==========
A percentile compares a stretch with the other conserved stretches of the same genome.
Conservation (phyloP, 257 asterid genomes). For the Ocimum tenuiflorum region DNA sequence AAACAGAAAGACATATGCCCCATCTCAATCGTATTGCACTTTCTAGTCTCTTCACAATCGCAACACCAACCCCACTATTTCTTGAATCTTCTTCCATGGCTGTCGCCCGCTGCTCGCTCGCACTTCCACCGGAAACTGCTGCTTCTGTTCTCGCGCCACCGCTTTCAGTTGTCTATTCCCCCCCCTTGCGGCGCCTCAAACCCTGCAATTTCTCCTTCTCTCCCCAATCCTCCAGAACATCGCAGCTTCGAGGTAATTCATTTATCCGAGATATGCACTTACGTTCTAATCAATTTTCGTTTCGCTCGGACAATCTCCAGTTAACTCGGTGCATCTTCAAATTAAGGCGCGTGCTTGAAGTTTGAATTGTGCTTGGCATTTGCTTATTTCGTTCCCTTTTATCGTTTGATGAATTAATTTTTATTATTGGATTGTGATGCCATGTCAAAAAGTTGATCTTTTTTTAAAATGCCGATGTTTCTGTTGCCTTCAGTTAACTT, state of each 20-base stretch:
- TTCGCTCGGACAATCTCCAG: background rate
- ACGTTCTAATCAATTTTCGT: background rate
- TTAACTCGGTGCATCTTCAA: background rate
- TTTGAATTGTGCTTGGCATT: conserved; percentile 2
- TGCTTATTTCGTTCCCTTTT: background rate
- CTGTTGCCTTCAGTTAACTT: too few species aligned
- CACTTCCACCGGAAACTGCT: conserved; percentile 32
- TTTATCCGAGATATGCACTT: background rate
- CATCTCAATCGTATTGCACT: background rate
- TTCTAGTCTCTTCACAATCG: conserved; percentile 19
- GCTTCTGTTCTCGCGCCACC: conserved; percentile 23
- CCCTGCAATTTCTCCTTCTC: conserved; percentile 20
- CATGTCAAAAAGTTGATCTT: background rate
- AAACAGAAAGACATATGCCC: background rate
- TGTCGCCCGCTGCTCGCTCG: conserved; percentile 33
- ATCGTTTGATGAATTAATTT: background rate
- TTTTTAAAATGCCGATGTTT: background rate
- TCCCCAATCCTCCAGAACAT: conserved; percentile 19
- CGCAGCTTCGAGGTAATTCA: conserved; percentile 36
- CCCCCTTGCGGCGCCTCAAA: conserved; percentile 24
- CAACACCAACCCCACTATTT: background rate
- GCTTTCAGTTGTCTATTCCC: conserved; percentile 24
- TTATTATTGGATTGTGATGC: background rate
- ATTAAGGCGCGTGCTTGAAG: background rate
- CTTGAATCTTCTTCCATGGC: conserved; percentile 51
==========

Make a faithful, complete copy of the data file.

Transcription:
A percentile compares a stretch with the other conserved stretches of the same genome.
Conservation (phyloP, 257 asterid genomes). For the Ocimum tenuiflorum region DNA sequence AAACAGAAAGACATATGCCCCATCTCAATCGTATTGCACTTTCTAGTCTCTTCACAATCGCAACACCAACCCCACTATTTCTTGAATCTTCTTCCATGGCTGTCGCCCGCTGCTCGCTCGCACTTCCACCGGAAACTGCTGCTTCTGTTCTCGCGCCACCGCTTTCAGTTGTCTATTCCCCCCCCTTGCGGCGCCTCAAACCCTGCAATTTCTCCTTCTCTCCCCAATCCTCCAGAACATCGCAGCTTCGAGGTAATTCATTTATCCGAGATATGCACTTACGTTCTAATCAATTTTCGTTTCGCTCGGACAATCTCCAGTTAACTCGGTGCATCTTCAAATTAAGGCGCGTGCTTGAAGTTTGAATTGTGCTTGGCATTTGCTTATTTCGTTCCCTTTTATCGTTTGATGAATTAATTTTTATTATTGGATTGTGATGCCATGTCAAAAAGTTGATCTTTTTTTAAAATGCCGATGTTTCTGTTGCCTTCAGTTAACTT, state of each 20-base stretch:
- TTCGCTCGGACAATCTCCAG: background rate
- ACGTTCTAATCAATTTTCGT: background rate
- TTAACTCGGTGCATCTTCAA: background rate
- TTTGAATTGTGCTTGGCATT: conserved; percentile 2
- TGCTTATTTCGTTCCCTTTT: background rate
- CTGTTGCCTTCAGTTAACTT: too few species aligned
- CACTTCCACCGGAAACTGCT: conserved; percentile 32
- TTTATCCGAGATATGCACTT: background rate
- CATCTCAATCGTATTGCACT: background rate
- TTCTAGTCTCTTCACAATCG: conserved; percentile 19
- GCTTCTGTTCTCGCGCCACC: conserved; percentile 23
- CCCTGCAATTTCTCCTTCTC: conserved; percentile 20
- CATGTCAAAAAGTTGATCTT: background rate
- AAACAGAAAGACATATGCCC: background rate
- TGTCGCCCGCTGCTCGCTCG: conserved; percentile 33
- ATCGTTTGATGAATTAATTT: background rate
- TTTTTAAAATGCCGATGTTT: background rate
- TCCCCAATCCTCCAGAACAT: conserved; percentile 19
- CGCAGCTTCGAGGTAATTCA: conserved; percentile 36
- CCCCCTTGCGGCGCCTCAAA: conserved; percentile 24
- CAACACCAACCCCACTATTT: background rate
- GCTTTCAGTTGTCTATTCCC: conserved; percentile 24
- TTATTATTGGATTGTGATGC: background rate
- ATTAAGGCGCGTGCTTGAAG: background rate
- CTTGAATCTTCTTCCATGGC: conserved; percentile 51